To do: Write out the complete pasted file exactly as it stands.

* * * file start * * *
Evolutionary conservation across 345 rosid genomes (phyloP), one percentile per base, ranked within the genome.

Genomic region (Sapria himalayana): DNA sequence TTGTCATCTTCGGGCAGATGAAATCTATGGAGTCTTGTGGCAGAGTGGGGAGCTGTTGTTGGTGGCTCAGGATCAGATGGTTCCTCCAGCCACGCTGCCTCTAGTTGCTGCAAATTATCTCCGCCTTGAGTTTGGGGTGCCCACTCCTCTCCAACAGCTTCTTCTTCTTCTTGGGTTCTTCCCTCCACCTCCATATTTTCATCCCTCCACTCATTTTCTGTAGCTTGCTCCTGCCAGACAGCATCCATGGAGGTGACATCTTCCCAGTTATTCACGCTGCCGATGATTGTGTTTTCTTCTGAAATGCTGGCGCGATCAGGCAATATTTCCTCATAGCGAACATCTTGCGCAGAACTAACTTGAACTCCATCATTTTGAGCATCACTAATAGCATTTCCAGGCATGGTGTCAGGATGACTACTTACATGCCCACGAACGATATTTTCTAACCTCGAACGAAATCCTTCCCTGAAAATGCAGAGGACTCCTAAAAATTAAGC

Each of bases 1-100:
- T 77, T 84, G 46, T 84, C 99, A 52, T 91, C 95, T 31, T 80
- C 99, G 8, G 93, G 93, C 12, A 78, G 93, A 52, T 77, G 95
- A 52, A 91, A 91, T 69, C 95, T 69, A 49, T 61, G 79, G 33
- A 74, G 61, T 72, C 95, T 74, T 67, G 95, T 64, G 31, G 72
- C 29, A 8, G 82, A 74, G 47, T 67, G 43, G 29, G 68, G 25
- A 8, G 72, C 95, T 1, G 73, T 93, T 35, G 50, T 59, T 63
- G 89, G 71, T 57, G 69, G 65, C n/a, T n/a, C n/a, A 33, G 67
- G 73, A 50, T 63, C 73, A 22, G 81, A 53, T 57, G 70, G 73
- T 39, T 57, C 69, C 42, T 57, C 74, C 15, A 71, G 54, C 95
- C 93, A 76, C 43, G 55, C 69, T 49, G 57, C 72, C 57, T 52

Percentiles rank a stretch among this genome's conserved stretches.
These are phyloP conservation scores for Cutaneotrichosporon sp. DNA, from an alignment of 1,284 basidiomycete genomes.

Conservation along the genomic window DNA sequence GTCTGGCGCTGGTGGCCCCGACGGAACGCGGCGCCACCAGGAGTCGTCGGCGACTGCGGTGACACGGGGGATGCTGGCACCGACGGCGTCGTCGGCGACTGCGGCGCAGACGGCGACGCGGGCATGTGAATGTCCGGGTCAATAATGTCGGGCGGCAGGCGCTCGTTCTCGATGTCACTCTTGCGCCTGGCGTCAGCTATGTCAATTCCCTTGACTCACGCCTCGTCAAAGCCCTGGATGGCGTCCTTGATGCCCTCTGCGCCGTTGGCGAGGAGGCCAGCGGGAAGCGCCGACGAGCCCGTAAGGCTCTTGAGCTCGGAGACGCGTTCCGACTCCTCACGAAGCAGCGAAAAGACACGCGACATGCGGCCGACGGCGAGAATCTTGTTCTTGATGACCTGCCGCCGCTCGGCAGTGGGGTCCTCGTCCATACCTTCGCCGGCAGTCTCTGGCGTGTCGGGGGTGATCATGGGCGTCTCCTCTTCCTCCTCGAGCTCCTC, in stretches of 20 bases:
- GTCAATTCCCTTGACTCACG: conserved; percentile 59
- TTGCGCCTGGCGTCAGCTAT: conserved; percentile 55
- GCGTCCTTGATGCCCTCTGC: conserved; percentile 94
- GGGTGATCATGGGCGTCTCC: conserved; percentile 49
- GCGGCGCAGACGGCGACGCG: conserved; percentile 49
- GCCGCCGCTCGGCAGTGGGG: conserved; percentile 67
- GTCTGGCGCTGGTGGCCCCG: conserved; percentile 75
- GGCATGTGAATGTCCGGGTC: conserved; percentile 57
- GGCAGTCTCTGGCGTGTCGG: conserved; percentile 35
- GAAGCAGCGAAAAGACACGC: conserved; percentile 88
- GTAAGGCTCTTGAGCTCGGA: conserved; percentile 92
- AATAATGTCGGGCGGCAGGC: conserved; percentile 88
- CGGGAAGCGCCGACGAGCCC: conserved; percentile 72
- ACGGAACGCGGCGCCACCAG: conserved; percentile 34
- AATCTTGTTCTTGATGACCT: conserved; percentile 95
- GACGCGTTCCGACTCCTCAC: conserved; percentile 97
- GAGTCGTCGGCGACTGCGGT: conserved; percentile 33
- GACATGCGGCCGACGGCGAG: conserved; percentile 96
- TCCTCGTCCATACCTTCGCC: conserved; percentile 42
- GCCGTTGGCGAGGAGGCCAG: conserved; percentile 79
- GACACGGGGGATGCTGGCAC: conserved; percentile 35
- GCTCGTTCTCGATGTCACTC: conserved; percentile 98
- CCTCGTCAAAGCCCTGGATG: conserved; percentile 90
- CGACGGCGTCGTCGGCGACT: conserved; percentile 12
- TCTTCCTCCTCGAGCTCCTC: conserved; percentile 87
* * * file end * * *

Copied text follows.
Evolutionary conservation across 345 rosid genomes (phyloP), one percentile per base, ranked within the genome.

Genomic region (Sapria himalayana): DNA sequence TTGTCATCTTCGGGCAGATGAAATCTATGGAGTCTTGTGGCAGAGTGGGGAGCTGTTGTTGGTGGCTCAGGATCAGATGGTTCCTCCAGCCACGCTGCCTCTAGTTGCTGCAAATTATCTCCGCCTTGAGTTTGGGGTGCCCACTCCTCTCCAACAGCTTCTTCTTCTTCTTGGGTTCTTCCCTCCACCTCCATATTTTCATCCCTCCACTCATTTTCTGTAGCTTGCTCCTGCCAGACAGCATCCATGGAGGTGACATCTTCCCAGTTATTCACGCTGCCGATGATTGTGTTTTCTTCTGAAATGCTGGCGCGATCAGGCAATATTTCCTCATAGCGAACATCTTGCGCAGAACTAACTTGAACTCCATCATTTTGAGCATCACTAATAGCATTTCCAGGCATGGTGTCAGGATGACTACTTACATGCCCACGAACGATATTTTCTAACCTCGAACGAAATCCTTCCCTGAAAATGCAGAGGACTCCTAAAAATTAAGC

Each of bases 1-100:
- T 77, T 84, G 46, T 84, C 99, A 52, T 91, C 95, T 31, T 80
- C 99, G 8, G 93, G 93, C 12, A 78, G 93, A 52, T 77, G 95
- A 52, A 91, A 91, T 69, C 95, T 69, A 49, T 61, G 79, G 33
- A 74, G 61, T 72, C 95, T 74, T 67, G 95, T 64, G 31, G 72
- C 29, A 8, G 82, A 74, G 47, T 67, G 43, G 29, G 68, G 25
- A 8, G 72, C 95, T 1, G 73, T 93, T 35, G 50, T 59, T 63
- G 89, G 71, T 57, G 69, G 65, C n/a, T n/a, C n/a, A 33, G 67
- G 73, A 50, T 63, C 73, A 22, G 81, A 53, T 57, G 70, G 73
- T 39, T 57, C 69, C 42, T 57, C 74, C 15, A 71, G 54, C 95
- C 93, A 76, C 43, G 55, C 69, T 49, G 57, C 72, C 57, T 52

Percentiles rank a stretch among this genome's conserved stretches.
These are phyloP conservation scores for Cutaneotrichosporon sp. DNA, from an alignment of 1,284 basidiomycete genomes.

Conservation along the genomic window DNA sequence GTCTGGCGCTGGTGGCCCCGACGGAACGCGGCGCCACCAGGAGTCGTCGGCGACTGCGGTGACACGGGGGATGCTGGCACCGACGGCGTCGTCGGCGACTGCGGCGCAGACGGCGACGCGGGCATGTGAATGTCCGGGTCAATAATGTCGGGCGGCAGGCGCTCGTTCTCGATGTCACTCTTGCGCCTGGCGTCAGCTATGTCAATTCCCTTGACTCACGCCTCGTCAAAGCCCTGGATGGCGTCCTTGATGCCCTCTGCGCCGTTGGCGAGGAGGCCAGCGGGAAGCGCCGACGAGCCCGTAAGGCTCTTGAGCTCGGAGACGCGTTCCGACTCCTCACGAAGCAGCGAAAAGACACGCGACATGCGGCCGACGGCGAGAATCTTGTTCTTGATGACCTGCCGCCGCTCGGCAGTGGGGTCCTCGTCCATACCTTCGCCGGCAGTCTCTGGCGTGTCGGGGGTGATCATGGGCGTCTCCTCTTCCTCCTCGAGCTCCTC, in stretches of 20 bases:
- GTCAATTCCCTTGACTCACG: conserved; percentile 59
- TTGCGCCTGGCGTCAGCTAT: conserved; percentile 55
- GCGTCCTTGATGCCCTCTGC: conserved; percentile 94
- GGGTGATCATGGGCGTCTCC: conserved; percentile 49
- GCGGCGCAGACGGCGACGCG: conserved; percentile 49
- GCCGCCGCTCGGCAGTGGGG: conserved; percentile 67
- GTCTGGCGCTGGTGGCCCCG: conserved; percentile 75
- GGCATGTGAATGTCCGGGTC: conserved; percentile 57
- GGCAGTCTCTGGCGTGTCGG: conserved; percentile 35
- GAAGCAGCGAAAAGACACGC: conserved; percentile 88
- GTAAGGCTCTTGAGCTCGGA: conserved; percentile 92
- AATAATGTCGGGCGGCAGGC: conserved; percentile 88
- CGGGAAGCGCCGACGAGCCC: conserved; percentile 72
- ACGGAACGCGGCGCCACCAG: conserved; percentile 34
- AATCTTGTTCTTGATGACCT: conserved; percentile 95
- GACGCGTTCCGACTCCTCAC: conserved; percentile 97
- GAGTCGTCGGCGACTGCGGT: conserved; percentile 33
- GACATGCGGCCGACGGCGAG: conserved; percentile 96
- TCCTCGTCCATACCTTCGCC: conserved; percentile 42
- GCCGTTGGCGAGGAGGCCAG: conserved; percentile 79
- GACACGGGGGATGCTGGCAC: conserved; percentile 35
- GCTCGTTCTCGATGTCACTC: conserved; percentile 98
- CCTCGTCAAAGCCCTGGATG: conserved; percentile 90
- CGACGGCGTCGTCGGCGACT: conserved; percentile 12
- TCTTCCTCCTCGAGCTCCTC: conserved; percentile 87